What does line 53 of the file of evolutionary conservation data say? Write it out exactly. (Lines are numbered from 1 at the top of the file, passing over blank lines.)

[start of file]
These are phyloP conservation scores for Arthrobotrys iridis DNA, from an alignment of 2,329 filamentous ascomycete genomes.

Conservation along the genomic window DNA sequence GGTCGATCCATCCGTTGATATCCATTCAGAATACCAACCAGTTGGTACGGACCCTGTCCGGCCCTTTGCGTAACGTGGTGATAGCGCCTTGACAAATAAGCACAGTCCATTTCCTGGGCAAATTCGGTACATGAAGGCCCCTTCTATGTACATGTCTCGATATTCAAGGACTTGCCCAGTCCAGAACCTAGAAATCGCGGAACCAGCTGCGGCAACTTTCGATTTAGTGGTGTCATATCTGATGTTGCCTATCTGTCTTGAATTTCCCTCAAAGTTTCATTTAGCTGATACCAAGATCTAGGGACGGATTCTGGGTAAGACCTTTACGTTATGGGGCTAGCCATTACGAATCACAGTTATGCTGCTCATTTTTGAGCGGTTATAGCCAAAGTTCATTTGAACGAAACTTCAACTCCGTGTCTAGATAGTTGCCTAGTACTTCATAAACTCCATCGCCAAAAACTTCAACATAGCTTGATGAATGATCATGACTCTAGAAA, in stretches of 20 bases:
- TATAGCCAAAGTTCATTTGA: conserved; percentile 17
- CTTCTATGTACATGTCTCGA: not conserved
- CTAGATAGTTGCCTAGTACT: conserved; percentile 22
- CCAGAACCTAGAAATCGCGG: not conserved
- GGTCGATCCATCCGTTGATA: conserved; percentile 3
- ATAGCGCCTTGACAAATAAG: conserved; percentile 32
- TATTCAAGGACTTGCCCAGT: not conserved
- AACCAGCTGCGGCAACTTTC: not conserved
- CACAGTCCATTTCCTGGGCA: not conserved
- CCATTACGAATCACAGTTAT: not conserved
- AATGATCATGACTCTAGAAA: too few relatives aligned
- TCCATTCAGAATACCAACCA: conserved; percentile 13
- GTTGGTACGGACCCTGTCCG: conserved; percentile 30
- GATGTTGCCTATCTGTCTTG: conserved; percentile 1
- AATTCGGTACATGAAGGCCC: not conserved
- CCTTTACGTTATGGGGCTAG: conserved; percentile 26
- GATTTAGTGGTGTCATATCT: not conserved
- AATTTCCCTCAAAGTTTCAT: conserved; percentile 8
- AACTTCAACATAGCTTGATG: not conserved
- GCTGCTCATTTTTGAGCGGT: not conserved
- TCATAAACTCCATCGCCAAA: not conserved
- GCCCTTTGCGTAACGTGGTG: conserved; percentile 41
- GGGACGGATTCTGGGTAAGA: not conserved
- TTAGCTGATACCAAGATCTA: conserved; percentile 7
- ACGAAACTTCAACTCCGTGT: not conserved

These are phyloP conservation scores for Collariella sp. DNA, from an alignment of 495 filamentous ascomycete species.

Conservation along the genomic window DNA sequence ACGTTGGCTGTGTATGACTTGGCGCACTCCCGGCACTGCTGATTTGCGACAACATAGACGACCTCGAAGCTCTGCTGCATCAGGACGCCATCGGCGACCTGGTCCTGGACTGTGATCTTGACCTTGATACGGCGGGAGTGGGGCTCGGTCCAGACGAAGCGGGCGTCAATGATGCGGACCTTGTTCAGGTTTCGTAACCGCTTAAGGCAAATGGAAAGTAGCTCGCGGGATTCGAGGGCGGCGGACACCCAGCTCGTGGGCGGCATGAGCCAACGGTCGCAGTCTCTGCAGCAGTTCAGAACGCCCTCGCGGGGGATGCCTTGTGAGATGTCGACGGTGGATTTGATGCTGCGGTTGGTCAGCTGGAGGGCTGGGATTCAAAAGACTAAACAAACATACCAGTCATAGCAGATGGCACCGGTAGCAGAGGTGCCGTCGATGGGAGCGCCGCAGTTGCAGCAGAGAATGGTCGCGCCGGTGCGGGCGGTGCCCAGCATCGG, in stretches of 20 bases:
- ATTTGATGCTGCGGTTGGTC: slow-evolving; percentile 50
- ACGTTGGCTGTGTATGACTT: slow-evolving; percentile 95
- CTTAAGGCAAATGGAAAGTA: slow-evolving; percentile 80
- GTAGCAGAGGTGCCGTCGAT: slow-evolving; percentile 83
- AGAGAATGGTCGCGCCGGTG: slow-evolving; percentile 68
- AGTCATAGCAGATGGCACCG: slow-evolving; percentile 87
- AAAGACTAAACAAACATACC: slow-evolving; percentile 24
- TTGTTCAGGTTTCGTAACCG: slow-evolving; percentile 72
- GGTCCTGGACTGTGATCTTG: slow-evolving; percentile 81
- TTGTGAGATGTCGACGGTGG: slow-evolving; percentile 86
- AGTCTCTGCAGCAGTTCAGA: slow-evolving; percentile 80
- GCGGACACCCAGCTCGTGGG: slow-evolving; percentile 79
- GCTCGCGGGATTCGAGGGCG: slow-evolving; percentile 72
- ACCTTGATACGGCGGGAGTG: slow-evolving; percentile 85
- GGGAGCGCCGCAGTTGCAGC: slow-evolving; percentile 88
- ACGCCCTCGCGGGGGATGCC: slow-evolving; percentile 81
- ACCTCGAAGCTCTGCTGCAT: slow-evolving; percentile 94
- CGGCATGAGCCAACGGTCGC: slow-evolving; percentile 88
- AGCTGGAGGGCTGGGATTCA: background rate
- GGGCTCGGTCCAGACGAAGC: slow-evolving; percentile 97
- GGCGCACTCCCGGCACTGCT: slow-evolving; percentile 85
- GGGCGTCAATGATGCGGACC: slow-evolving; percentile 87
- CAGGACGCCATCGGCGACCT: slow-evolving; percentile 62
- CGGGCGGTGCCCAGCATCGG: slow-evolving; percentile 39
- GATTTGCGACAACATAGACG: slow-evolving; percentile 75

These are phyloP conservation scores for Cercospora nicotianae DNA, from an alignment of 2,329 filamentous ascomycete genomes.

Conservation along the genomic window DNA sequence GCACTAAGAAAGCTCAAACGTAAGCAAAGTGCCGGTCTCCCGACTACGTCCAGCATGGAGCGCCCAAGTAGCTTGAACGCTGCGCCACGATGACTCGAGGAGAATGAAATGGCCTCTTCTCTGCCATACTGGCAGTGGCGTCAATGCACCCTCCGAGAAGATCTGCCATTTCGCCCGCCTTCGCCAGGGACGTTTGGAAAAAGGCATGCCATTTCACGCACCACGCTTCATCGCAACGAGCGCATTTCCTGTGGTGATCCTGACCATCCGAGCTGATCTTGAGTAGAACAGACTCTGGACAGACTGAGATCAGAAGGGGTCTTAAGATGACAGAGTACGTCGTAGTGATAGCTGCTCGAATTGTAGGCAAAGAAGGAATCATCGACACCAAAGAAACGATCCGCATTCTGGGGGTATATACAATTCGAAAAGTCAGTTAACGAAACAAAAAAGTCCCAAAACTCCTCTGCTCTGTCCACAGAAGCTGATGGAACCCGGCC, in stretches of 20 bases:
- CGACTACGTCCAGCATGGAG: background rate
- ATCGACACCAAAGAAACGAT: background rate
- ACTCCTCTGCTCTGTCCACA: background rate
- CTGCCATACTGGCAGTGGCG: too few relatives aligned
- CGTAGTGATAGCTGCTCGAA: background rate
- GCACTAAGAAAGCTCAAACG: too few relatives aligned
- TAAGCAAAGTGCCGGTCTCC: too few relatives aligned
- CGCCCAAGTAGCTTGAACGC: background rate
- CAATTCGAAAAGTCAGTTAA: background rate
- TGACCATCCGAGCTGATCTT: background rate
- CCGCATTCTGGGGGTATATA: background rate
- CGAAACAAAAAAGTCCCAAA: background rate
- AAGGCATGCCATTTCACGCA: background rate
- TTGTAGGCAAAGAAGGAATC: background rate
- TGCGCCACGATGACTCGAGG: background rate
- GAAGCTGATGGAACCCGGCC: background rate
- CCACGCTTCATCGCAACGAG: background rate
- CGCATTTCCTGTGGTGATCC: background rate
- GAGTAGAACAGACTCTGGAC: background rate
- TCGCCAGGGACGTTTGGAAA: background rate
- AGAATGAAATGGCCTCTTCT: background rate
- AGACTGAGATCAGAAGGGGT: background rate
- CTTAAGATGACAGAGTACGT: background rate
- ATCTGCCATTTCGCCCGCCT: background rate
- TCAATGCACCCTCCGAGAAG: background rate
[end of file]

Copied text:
- CGGGCGGTGCCCAGCATCGG: slow-evolving; percentile 39